NEW DELHI—By Stephanie Nolen for The Globe and Mail on March 20, 2013—
“They leave the greenest, most lush areas of the country and find themselves in harsh, dusty places. They leave easygoing cultures for a conservative place where they must cover their faces at all times, even within their own houses, with their sari veil. They go from living on rice to a place where the staple is wheat – and when they can’t figure out how to roll that wheat dough into a chapati they face beatings, as they do for a hundred other infractions. And there is no one, for 1,000 kilometres in any direction, who can say a word in a language they understand.
That’s the frequent fate of the cross-regional bride, a phenomenon that has grown out of the preference for male children in northern India. That preference has produced sharply skewed sex ratios in the past two decades.
The rules of marriage are ironclad and almost unchanged over thousands of years – You marry within your subcaste, outside your village, but within a tight geographical area.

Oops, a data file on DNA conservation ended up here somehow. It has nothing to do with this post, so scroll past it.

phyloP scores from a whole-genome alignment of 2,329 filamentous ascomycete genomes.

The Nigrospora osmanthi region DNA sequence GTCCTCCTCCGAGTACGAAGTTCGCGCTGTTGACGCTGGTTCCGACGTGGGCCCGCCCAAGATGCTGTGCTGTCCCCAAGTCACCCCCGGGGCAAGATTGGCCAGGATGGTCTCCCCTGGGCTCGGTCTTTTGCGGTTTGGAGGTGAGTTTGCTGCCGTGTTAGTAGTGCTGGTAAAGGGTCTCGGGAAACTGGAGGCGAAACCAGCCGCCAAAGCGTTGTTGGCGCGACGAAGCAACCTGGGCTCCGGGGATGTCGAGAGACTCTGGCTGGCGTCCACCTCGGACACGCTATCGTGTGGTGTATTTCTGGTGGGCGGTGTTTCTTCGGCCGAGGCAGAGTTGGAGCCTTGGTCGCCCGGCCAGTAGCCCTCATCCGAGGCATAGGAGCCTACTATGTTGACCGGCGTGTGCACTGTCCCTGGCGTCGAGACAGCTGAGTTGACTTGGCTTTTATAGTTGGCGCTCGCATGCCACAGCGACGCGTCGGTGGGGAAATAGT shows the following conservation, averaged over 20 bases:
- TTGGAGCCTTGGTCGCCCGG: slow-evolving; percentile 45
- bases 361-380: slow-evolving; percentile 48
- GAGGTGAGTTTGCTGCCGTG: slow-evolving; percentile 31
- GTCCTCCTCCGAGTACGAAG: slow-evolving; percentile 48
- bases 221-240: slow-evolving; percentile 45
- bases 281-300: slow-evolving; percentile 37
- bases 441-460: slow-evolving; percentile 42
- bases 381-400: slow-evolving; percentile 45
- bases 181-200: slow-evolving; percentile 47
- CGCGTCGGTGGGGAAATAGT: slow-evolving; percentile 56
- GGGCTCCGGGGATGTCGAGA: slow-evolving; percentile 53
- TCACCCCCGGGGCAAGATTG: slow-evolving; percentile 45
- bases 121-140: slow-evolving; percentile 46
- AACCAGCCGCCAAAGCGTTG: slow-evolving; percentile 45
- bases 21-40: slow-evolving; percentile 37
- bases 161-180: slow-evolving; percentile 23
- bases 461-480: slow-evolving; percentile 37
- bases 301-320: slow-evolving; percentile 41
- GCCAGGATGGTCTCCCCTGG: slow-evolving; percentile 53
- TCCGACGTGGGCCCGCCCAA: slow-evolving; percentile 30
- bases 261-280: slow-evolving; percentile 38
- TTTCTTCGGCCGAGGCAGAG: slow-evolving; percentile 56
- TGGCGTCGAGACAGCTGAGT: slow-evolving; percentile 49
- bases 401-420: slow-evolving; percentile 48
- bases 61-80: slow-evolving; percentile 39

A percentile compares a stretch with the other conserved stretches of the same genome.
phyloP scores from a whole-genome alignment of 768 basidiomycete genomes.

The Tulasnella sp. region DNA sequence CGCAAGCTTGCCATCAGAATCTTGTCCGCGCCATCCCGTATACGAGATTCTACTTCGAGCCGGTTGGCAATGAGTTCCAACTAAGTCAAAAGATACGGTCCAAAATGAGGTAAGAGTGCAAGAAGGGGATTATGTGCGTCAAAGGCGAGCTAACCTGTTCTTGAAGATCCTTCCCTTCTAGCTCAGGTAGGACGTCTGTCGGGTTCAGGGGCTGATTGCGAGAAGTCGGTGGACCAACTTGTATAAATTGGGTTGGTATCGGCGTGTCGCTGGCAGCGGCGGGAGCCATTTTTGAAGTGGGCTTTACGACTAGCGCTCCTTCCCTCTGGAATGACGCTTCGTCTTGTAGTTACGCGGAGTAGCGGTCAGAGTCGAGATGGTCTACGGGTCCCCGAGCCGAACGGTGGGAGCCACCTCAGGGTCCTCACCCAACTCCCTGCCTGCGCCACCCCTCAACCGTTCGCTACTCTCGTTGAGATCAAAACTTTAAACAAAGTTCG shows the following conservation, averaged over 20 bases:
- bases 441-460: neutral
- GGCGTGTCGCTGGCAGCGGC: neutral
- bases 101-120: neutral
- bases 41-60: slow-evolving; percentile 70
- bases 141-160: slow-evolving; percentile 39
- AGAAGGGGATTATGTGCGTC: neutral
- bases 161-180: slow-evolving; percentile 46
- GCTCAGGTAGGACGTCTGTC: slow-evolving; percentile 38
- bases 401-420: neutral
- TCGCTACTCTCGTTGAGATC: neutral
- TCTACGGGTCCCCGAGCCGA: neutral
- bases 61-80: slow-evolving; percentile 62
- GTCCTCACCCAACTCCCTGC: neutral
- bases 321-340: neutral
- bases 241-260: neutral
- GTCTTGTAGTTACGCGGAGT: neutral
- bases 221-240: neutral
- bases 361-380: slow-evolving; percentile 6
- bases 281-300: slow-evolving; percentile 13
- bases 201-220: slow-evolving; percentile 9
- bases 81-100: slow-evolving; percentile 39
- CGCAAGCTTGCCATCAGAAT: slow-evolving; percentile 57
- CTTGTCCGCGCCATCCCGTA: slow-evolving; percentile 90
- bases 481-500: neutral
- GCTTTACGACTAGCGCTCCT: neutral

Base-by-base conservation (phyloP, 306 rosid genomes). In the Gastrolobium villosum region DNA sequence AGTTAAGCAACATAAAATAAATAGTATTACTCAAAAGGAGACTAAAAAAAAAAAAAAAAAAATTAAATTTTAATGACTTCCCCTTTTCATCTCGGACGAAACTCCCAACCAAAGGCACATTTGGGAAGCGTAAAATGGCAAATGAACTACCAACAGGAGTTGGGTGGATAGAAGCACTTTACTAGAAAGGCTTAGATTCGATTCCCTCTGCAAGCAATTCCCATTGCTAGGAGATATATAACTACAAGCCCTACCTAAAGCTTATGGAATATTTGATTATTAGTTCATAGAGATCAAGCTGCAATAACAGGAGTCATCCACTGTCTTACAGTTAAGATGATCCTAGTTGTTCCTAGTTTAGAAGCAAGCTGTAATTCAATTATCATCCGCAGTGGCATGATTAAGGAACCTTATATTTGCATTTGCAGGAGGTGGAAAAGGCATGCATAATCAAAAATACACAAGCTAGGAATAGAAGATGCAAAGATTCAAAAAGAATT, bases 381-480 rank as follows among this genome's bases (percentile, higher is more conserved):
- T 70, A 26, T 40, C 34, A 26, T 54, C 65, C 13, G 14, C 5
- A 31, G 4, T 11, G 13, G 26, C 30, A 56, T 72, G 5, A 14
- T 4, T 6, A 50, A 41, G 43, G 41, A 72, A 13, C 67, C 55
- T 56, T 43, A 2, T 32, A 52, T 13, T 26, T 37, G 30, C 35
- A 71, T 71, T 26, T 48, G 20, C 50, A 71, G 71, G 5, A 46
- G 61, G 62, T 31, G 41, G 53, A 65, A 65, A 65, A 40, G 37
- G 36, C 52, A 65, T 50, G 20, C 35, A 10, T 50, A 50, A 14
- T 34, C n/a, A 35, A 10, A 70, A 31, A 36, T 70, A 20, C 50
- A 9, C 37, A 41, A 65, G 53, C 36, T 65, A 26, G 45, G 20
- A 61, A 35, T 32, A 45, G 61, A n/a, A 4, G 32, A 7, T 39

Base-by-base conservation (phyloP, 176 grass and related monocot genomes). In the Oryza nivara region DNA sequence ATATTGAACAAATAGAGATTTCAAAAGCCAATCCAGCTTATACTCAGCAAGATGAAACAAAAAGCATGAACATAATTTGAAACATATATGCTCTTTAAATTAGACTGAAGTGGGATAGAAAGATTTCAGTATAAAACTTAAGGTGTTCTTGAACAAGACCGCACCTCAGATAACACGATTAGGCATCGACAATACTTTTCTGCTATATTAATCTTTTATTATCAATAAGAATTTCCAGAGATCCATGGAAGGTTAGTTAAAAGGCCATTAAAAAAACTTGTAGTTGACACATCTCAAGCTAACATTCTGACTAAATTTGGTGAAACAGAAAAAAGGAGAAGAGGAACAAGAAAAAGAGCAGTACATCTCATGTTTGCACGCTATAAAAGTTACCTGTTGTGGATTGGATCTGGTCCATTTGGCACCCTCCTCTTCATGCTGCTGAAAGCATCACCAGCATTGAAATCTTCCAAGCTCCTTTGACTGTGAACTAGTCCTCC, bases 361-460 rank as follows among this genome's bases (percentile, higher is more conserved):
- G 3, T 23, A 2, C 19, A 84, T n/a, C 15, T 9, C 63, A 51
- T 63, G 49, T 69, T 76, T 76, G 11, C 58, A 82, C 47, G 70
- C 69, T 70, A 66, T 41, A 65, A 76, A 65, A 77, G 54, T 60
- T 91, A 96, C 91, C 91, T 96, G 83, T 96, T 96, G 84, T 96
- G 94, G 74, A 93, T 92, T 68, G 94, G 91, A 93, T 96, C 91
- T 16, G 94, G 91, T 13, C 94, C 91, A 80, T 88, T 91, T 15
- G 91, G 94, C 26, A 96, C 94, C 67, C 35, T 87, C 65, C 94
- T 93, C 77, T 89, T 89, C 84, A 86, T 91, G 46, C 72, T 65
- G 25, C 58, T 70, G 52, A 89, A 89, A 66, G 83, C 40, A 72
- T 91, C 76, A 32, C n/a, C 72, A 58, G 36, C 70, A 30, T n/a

Many men in the north, finding themselves without women of their caste to marry, are importing brides of different caste, ethnicity and even religion.
Two Queen’s University professors have dug deep into the lives of the women who are transported into an alien land to fill the wife gap. Their findings are grim. “We just heard such cries of anguish from these women,” said Reena Kukreja, principal investigator on a new study called Tied in a Knot. She said they began the research five years ago with some hope the migrant-marriage phenomenon might be a disruptive force for positive social change. Instead, she and colleague Paritosh Kumar soon found that behind the sari veils they are now made to wear at all times, these migrant brides are often abused, worked to the bone and without recourse to help.”
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